A Different Kind of Facebook Complaint

Is Facebook greedy or is the social giant simply fighting back against spammy marketing tactics?


As marketers, it’s tough to constantly change and adapt strategies to match algorithm changes. With Facebook, the changes are arriving faster and faster each day.

Is that a bad thing? That depends on your intent with the platform.

If you care about your end consumer, this is great news. If you simply want to exploit Facebook’s massive network for your own benefit, this is bad news for you.

Almost every article complaining about Facebook’s organic reach issues has the same thesis:

“Facebook won’t hand us millions of customers on a silver platter?!”

The logic is simple, they care about the experience of the millions of people who use the site every single day (oh, and they’re a publicly traded company).

Why would Facebook let thousands of marketers come into their space and spam everyone to death? They gave us a platform with free brand pages, but marketers came in, used spammy growth techniques, and now they are taking back control.

If you worked tirelessly to build a website for millions of people, would you let marketers trample all over it and ruin everything?

Of course not. You would regulate. You would have rules.

As soon as company pages were allowed, thousands of articles came out about how to game the system to get tons of likes. Facebook regulated, and we should be thanking them instead of complaining about it.

They purged fake likes, and suddenly organic reach (and vanity metrics) started to slip away. They algorithmically control the content displayed to user, instead they offer paid advertising.

Facebook isn’t stupid.

They’re on to our tactics.

They will constantly be one step ahead of everyone else to keep their platform fun to use. If they let businesses ruin everything, soon the consumers will abandon the platform entirely. They refuse to let this happen.

They simply want brands that care to rise to the occasion, they have raised the barrier to entry for spammy tactics.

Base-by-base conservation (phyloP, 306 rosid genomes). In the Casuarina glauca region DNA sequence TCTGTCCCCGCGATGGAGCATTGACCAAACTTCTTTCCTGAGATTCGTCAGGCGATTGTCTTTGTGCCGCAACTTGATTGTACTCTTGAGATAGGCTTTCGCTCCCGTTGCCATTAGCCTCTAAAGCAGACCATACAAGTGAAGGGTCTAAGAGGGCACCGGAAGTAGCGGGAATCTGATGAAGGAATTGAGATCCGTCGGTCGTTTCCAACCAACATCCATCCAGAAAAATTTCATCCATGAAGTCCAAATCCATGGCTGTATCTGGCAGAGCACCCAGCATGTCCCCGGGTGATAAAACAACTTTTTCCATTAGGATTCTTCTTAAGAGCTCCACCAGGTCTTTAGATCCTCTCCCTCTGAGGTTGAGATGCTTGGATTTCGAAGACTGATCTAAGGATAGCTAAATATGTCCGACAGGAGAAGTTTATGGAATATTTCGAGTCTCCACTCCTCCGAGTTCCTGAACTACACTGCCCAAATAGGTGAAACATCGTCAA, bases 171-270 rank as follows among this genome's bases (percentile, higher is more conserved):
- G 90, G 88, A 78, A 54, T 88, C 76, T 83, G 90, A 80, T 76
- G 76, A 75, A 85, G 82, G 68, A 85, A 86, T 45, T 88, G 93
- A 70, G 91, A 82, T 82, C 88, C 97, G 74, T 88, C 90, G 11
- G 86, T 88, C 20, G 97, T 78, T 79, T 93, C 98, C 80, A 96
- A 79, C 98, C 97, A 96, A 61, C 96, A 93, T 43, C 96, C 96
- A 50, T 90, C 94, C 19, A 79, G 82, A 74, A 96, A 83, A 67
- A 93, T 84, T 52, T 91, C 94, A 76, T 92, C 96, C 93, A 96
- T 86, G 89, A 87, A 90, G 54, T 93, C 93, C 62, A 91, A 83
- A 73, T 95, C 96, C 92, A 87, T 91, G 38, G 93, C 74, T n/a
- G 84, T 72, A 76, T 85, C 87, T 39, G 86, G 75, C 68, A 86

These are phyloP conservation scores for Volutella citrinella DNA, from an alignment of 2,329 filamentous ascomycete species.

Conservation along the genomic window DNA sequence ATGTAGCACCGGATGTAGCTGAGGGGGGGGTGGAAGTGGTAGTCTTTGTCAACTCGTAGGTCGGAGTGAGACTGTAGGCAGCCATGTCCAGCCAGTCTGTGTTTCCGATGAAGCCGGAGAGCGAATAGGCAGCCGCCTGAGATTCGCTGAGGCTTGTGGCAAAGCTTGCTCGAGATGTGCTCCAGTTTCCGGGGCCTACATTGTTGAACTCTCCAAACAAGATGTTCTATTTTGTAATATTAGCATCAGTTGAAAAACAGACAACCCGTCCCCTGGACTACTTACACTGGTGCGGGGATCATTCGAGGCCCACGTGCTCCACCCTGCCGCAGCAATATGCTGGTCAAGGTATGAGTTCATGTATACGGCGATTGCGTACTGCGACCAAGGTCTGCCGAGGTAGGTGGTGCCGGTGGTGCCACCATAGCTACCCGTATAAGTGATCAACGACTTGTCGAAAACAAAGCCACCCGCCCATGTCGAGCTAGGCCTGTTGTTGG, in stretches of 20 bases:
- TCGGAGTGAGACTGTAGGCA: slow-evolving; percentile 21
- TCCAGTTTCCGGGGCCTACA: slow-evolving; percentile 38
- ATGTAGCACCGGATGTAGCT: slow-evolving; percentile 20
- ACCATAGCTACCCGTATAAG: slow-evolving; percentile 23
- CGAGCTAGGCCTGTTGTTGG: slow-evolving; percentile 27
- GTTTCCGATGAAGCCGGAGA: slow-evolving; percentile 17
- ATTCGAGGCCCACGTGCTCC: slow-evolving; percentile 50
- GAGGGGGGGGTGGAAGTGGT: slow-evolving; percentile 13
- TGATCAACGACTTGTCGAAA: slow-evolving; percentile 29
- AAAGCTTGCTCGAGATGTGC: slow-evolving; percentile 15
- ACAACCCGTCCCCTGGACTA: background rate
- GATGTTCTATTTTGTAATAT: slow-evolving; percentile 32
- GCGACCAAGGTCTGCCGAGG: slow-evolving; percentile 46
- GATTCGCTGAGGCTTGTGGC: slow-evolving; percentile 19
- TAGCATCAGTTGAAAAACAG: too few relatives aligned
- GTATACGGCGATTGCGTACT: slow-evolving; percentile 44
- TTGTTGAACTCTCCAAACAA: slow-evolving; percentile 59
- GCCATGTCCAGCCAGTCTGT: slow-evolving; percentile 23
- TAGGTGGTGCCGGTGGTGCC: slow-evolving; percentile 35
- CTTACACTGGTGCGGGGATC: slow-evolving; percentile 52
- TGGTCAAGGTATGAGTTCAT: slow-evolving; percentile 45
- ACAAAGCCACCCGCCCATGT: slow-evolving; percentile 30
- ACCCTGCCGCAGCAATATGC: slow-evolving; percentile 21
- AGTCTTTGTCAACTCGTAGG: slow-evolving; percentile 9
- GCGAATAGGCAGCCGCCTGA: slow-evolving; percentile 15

Facebook wants you to succeed. Without brands and advertising dollars, they would have no business model. Facebook just isn’t willing to subject its users to bad experience.

The Facebook team created a whole guide to marketing on their platform in fact, they’ll certify you! It’s not a secret that they need to make money, they just want you to put in the effort.

The sheer number of people in one place is a goldmine. You can narrow and target your advertising audience unlike any platform we have seen.

I would guess this is also why Facebook will continue to restrict Instagram’s user-switching features. They know what would happen if they opened the floodgates so even paid advertising on Instagram is only allowed for a small few. Actually, rumor has it these ads cost up to $1 million.

Why Are so Many Disrespecting Their Own Audiences?

I didn’t have to scroll far to find examples of brands using Facebook simply as a broadcast network:

72 comments, 0 replies.
95 comments, 0 replies.

2 pieces of promoted content, over 1500 likes, 750 shares 160 comments. At a glance that sounds pretty good but when I expanded the comments I realized that neither brand had bothered to reply to a SINGLE comment or question.

These brands are spending money to get in front of Facebook the users that were “taken away from them”. Now that they have an audience again, they actively ignore them. Does that sound like a good customer experience?

This is not only disrespectful to their customers, but also to Facebook as a social platform. FB allows these companies to advertise to their audience yet they can’t be bothered to interact with them?

We are losing organic reach! Facebook is the worst!

But when we get in front of customers again, we only care about impressions and clicks. These are the tactics that ruin Facebook for everyone.

Customers are not just a number; they’re smarter than that. They know when a company doesn’t care and just wants their money. Facebook has provided targeted access to millions of users. Outside of that fact, nothing has changed.

Facebook isn’t a strategy. It’s just another channel that we can leverage to connect with new and existing customers.

When you dive into Facebook you shouldn’t be saying “Let’s figure out a way to profit on Facebook” instead think “How can we use Facebook to get our customers what they want”.

The truth is that customers want access to brands, this goes beyond promotional material. If you can provide actual, personal feedback you create brand loyalty. Not every customer interaction is directly transactional… Just look at the 1400 people that were ignored above.

Not every company deserves thousands of organic “likes” just for putting in the minimum effort. Business is competitive, you knew that when you started.

Maybe instead of complaining about the cost of advertising we should be asking:

“How can we serve our customers better? How can we provide more value?”

That is how you win.